Inquire about this before you get your offer. Ask me how I know...
EDIT: Another one, which is kind of risky but I personally think is important and would ask any small company:
5) How transparent/open are you about the company's financial health? Are the books open or semi-open?
Keeping in mind that some companies will not share this information and may even find the question offensive. One time I asked the owner/founder this, and he would not share--I found out later through a side channel that he was very offended that I asked for this information (but hired me anyway because he needed someone like me).
My experiences have never been great when asking such loaded questions. To be clear, I interviewed extensively at small startups and I'm only taking those interviews into consideration for this comment.
The HR and technical interviewers dedicate a large amount of time for questioning you, and reserve the last few minutes to answer your questions. I lost count of how many times the interviewers would just blabber something meaningless in a rush, rather than answer a questions with patience and honesty. Of course, I made my decisions on whether or not to join the team based on such experiences. However, I cannot think of any remarkable instances where the interviewers answered such questions without getting impatient.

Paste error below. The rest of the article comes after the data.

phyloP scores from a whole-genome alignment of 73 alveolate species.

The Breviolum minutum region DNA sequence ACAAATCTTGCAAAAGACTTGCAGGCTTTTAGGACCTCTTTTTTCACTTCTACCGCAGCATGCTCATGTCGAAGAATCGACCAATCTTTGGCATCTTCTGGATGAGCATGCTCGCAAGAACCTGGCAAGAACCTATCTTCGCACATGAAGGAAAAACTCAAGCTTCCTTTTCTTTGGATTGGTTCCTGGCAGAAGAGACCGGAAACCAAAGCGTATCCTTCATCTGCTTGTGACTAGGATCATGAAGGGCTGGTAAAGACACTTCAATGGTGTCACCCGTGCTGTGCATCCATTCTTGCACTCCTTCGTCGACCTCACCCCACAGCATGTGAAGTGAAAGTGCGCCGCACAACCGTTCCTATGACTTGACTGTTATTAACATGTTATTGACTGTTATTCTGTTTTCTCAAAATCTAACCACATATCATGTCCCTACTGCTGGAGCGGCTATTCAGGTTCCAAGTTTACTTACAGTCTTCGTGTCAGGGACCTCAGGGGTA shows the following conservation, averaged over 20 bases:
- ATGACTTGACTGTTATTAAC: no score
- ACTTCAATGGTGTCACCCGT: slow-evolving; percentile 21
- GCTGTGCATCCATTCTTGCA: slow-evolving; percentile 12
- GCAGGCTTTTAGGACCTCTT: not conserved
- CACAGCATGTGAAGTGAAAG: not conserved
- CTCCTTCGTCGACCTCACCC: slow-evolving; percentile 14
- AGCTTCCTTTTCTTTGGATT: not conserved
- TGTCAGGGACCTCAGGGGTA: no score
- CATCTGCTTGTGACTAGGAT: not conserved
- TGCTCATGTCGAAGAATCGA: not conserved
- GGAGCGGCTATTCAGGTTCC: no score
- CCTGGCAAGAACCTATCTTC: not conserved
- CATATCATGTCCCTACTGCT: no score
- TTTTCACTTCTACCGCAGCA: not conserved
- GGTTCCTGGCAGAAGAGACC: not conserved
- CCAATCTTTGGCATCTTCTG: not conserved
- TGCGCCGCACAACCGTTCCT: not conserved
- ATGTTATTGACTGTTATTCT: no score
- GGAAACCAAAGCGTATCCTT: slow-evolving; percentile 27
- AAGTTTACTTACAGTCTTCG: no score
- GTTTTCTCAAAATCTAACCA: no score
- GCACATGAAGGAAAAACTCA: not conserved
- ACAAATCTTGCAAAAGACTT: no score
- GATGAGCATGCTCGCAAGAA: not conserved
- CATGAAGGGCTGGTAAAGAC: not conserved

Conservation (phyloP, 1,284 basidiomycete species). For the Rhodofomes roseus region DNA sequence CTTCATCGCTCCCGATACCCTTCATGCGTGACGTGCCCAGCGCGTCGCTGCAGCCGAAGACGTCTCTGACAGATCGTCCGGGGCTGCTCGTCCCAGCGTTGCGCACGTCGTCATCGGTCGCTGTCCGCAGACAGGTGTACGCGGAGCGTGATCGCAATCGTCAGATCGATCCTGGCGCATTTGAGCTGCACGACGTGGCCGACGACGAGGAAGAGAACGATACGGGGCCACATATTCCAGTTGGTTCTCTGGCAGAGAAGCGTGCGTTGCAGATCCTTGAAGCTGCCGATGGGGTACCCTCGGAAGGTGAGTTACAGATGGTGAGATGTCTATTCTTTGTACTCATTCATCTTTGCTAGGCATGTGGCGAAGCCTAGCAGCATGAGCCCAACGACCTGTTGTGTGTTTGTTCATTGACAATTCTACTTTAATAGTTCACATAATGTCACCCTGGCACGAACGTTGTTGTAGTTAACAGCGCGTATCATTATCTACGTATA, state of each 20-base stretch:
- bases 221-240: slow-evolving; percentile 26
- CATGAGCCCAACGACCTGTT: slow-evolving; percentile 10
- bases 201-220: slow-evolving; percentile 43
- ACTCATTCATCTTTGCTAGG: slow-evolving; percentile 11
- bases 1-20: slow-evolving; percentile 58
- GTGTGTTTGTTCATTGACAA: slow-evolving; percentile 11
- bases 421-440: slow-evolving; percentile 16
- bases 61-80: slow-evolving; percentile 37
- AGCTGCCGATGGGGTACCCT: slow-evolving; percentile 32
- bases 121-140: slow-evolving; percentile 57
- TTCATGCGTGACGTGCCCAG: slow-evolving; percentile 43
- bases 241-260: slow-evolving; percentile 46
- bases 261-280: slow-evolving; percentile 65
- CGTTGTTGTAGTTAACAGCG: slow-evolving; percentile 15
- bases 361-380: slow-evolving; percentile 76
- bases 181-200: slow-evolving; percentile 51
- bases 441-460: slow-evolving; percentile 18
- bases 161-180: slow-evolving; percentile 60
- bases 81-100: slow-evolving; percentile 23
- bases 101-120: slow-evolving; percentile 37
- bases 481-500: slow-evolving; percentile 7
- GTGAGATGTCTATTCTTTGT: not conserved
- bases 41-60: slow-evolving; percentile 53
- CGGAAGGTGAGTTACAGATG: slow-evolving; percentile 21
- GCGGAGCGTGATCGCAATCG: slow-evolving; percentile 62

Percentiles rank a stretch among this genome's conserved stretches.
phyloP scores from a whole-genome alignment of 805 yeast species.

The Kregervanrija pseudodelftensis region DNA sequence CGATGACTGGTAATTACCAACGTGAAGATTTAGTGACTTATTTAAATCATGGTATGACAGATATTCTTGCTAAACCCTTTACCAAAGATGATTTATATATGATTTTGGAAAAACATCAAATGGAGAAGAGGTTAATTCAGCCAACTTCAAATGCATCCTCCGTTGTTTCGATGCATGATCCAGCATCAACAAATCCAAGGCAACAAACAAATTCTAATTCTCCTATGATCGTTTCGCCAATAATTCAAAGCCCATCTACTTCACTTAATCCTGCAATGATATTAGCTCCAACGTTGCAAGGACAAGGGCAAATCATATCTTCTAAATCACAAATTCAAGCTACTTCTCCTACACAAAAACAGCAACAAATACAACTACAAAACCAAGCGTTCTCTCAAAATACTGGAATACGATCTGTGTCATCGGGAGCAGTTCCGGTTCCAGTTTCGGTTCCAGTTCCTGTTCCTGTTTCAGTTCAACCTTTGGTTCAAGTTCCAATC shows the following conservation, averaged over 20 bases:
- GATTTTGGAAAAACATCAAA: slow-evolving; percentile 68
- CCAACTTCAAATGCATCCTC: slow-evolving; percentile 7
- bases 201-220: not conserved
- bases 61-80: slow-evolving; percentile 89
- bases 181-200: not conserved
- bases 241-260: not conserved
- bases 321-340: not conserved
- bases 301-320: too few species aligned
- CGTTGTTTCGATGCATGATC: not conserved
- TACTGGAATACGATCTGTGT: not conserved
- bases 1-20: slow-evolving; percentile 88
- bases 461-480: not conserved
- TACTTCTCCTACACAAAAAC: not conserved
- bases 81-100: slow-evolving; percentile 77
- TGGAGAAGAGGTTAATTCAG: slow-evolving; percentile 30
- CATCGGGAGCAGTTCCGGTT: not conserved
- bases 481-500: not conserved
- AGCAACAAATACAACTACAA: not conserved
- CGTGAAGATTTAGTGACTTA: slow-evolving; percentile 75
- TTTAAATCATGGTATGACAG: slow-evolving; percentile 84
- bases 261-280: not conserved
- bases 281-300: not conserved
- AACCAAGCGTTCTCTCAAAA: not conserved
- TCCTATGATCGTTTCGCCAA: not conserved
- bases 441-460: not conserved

Any chats with directors/PMs/C-level executives after receiving an offer were also not very informative. I walked out several times going in and coming back from such chats with no questions properly answered because: (a) they are still figuring out, or (b) they cannot discuss certain details because you haven't said yes to them.